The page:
Getting Under the Skin of a City
A trip to Lisbon allows Trevor Pickett to reflect on how differing countries interpret architectural design
A true break for me is visiting a city where one can get away and soak up local culture and unique art references to gain a greater appreciation of the overall ambience. Vernacular, architectural style and local fayre all contribute to a fresh perspective. There is so much to do in London, it’s a freshner just to get away and think slightly differently. When I travel, I reflect on how different countries and cultures interpret architectural design to their own local style so there is an evolution over the centuries. Looking back to the temple of Vespa one sees domes, pillars and pilasters rise from that simple structure in Rome – it influenced the capital, St Paul’s Cathedral, Panthéon and many other buildings work from that reference. Art movements seem to evolve more quickly over decades and it is evident northern and southern take a slightly different approach, each appropriate to their climates. Lisbon is now emerging as ‘the happening’ European city and in addition to all its other attractions the fair weather reminds me that summer is almost here.
I am totally spoilt, in that I am staying with a friend in the centre of Lisbon – Bairro Alto on Rua de Alecrirm. I am reminded of Chelsea as I knew it 30 years ago. He lives in a historic, impressive palacio which is now divided into apartments. Staying with friends, I feel one gets under the skin of a city and its culture. I am granted the access of local lifestyle, able to get out and explore the town in an authentic way yet through different eyes. Arriving late on Sunday night I was greeted with a mezza of delicious Portuguese canapes, with much chatting and eating, making for a late night. I woke up (hardly) at the crack of dawn and took my time gazing out of my window which overlooks the square of Rua do Alecrirm. I noticed the extension of the Bairro Alto hotel which is taking shape as a great boutique for an evening drink.
Lisbon still has a plethora of small independent shops that specialise in a singular product such as hats, gloves or cheese. My hosts very proudly served me coffee from the local shop called a carioca. The coffee had a delicious aroma and an exquisite blend that is certainly particular, absolutely no need for sugar or milk! I am only slightly annoyed I did not visit it or had one such shop around the corner of my flat as it is a true treasure, and I fear it could be another victim that may be swallowed up by the chains. We are lucky that at home, although many have been lost in Soho, there are the survivors – not just created in a design studio with faux authenticity rolled out to in airports, railway stations and shopping malls.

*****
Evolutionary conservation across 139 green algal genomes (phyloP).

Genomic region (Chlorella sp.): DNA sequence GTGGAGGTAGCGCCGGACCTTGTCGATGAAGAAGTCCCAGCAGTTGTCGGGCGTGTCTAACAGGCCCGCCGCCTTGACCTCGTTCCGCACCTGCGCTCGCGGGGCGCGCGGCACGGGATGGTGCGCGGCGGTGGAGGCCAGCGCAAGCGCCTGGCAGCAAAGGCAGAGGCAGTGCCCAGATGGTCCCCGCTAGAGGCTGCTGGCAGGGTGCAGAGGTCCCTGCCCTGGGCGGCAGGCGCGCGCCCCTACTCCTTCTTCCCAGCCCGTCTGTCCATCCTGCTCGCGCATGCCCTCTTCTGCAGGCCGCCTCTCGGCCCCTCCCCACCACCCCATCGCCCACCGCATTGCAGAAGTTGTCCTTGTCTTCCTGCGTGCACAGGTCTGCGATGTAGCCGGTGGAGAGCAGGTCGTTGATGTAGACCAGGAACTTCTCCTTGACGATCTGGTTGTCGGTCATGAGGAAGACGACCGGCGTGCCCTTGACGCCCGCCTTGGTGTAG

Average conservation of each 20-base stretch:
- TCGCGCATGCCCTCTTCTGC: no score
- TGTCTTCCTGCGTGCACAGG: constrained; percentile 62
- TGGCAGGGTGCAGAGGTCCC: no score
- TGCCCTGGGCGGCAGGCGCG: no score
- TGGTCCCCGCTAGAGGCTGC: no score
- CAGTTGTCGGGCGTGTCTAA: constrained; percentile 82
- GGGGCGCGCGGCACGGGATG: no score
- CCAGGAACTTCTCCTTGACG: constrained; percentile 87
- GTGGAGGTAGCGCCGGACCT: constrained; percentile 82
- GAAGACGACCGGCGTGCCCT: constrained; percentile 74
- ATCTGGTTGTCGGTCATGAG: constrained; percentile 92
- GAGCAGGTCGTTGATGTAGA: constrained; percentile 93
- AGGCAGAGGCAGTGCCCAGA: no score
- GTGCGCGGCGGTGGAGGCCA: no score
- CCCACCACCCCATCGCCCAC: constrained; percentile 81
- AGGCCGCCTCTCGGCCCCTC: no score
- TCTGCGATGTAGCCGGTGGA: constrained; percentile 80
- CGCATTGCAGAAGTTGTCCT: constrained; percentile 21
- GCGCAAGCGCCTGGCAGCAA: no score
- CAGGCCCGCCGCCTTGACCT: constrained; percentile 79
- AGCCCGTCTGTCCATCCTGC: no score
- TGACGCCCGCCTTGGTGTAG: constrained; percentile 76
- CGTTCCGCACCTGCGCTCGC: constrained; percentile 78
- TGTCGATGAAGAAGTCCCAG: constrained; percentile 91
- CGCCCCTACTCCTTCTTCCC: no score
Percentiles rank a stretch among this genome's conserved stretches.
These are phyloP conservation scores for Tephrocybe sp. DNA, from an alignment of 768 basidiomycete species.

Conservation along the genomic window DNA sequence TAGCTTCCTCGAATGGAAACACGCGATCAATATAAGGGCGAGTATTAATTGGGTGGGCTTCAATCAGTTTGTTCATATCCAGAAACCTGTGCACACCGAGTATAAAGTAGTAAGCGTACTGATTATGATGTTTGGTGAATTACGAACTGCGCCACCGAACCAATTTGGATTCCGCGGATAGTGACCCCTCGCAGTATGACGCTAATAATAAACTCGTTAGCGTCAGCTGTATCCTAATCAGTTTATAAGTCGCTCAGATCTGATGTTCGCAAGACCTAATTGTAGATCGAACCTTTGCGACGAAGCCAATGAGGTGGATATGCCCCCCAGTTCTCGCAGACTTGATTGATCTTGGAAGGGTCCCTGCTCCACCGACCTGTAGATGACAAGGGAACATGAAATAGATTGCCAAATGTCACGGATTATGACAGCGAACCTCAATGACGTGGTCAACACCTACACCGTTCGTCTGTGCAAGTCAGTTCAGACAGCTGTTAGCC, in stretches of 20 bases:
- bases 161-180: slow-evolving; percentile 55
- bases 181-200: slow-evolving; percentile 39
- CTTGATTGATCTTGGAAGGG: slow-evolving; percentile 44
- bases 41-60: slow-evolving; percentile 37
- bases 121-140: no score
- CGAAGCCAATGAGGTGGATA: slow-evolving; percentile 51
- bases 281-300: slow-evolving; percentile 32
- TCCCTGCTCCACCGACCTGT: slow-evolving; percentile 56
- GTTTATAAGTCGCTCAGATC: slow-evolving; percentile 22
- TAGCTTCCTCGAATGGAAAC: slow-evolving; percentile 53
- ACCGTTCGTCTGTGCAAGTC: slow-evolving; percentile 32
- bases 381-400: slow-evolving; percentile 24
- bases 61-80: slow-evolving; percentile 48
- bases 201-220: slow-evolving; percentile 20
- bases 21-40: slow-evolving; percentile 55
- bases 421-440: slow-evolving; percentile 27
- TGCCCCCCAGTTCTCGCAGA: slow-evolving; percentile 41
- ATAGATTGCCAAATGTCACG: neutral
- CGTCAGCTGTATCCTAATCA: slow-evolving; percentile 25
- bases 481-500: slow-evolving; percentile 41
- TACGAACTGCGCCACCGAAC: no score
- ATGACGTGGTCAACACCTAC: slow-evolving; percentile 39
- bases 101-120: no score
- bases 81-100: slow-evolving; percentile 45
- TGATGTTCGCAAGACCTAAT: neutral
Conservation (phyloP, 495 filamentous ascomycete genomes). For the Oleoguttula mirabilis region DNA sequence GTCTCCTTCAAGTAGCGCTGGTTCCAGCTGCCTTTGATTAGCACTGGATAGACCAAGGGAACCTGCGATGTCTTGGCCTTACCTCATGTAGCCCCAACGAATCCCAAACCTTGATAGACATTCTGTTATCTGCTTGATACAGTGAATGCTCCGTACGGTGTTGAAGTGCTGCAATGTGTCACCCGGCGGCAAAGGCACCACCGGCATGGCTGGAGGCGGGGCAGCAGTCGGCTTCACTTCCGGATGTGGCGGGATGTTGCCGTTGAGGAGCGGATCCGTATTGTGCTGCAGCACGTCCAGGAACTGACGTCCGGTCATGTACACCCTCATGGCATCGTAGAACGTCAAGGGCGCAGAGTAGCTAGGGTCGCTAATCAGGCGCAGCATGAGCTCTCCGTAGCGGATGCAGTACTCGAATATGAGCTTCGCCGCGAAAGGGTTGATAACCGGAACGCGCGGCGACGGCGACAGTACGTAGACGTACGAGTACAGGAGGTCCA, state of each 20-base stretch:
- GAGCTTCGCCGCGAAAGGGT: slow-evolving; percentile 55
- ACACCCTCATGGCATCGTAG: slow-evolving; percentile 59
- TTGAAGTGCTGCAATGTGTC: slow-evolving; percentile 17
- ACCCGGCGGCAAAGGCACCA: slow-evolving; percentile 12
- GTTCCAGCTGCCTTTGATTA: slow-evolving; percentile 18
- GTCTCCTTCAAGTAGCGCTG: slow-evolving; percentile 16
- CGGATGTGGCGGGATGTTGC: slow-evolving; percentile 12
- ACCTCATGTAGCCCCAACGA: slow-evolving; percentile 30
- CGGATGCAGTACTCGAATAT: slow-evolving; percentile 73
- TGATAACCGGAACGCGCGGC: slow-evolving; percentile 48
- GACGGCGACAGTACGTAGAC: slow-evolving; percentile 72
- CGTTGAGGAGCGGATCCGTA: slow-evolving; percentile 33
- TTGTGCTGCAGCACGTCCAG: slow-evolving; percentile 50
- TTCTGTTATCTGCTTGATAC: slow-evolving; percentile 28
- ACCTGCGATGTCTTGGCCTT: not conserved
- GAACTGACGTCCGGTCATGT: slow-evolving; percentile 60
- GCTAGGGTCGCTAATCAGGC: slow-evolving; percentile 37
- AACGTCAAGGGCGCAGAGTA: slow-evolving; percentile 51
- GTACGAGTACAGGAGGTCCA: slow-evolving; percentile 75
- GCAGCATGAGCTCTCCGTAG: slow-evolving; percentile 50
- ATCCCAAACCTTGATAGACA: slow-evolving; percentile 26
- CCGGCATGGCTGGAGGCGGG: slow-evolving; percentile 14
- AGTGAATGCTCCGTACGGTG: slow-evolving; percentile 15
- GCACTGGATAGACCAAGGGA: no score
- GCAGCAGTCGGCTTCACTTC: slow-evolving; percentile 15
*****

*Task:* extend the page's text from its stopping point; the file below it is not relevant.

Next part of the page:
My friend in real estate gives me the unique opportunity to visit a series of old palacio, many pre-restoration and pre-market. One that I viewed with him had a traditional steep vaulted ceiling into the roof space which gave height to the rooms. These now have a preservation order that is particular to Lisbon house of the pre-earthquake period. We found ourselves in the Alfama District, near Hotel Santa Clara. It was an opportunity to see this beautiful hotel that has grace, space and a slow pace. One simply felt cool, calm and collected in fifty shades of white and wooden floors. The bathroom has solid stone basins and baths to match the oblong tiles that have deep ripples illuminated beautifully. With magnificent views of the sea, it is the oasis that one is looking for on a short break. There are only six rooms so it is also perfect for a small party. The only danger is that one might arrive and not leave ones’ room for the whole stay!
The contemporary fish restaurant See Me in Barrio Alto has a cornucopia of local fayre with a huge iced counter and an extensive choice – so much so that it can phase one with the depth of selection from the depths of the sea!
The Museu do Azulejo is hardly a hidden treasure – it is a comprehensive encyclopaedia of the history of tiles with the ultimate example being in the Portuguese style, leading the art genre at the turn of the 18th century. Quite exquisite in variety of various traditional and decorative designs, the tiles draw inspiration from northern Africa. Rich in colour the tiles feature amazing detail within this genre of art.
Enjoying little tourist moments like a stroll through St Marks Square in Venice or a break in one of the cafes, it is refreshing to soak up the architectural beauty while enjoying a glass of wine and surveying the surroundings. Praca do Comericio (built after the earthquake) is a large square which on one side looks out to the sea, whereas in the centre of the opposite side is a triumphant arch, the impressive Co Da Rue Augusta having scale majesty adorned with magnificent figures.
A short walk is The National Museum of Contemporary Art. It is fascinating to see how different European countries interpret art movements and I am always drawn to the 20th century. There are some iconic examples of Portuguese art of the last century at the museum, which is located at Rua Serpa Pinto, 4 Rua Capelo.
After a stroll down Rua Garrett (one of the shopping drags in Barrio Alto) many shops have traditional facades, at the end of the rua one must hang a left on Rua do Carmo for the perfect ice cream at Santini. With a feel of 1950s beach glamour, the parlour is flooded by nostalgic images on the walls, with sharp chic clean lines and red and white stripped décor. It is worth noting the ice cream is every bit as delightful as the ambience.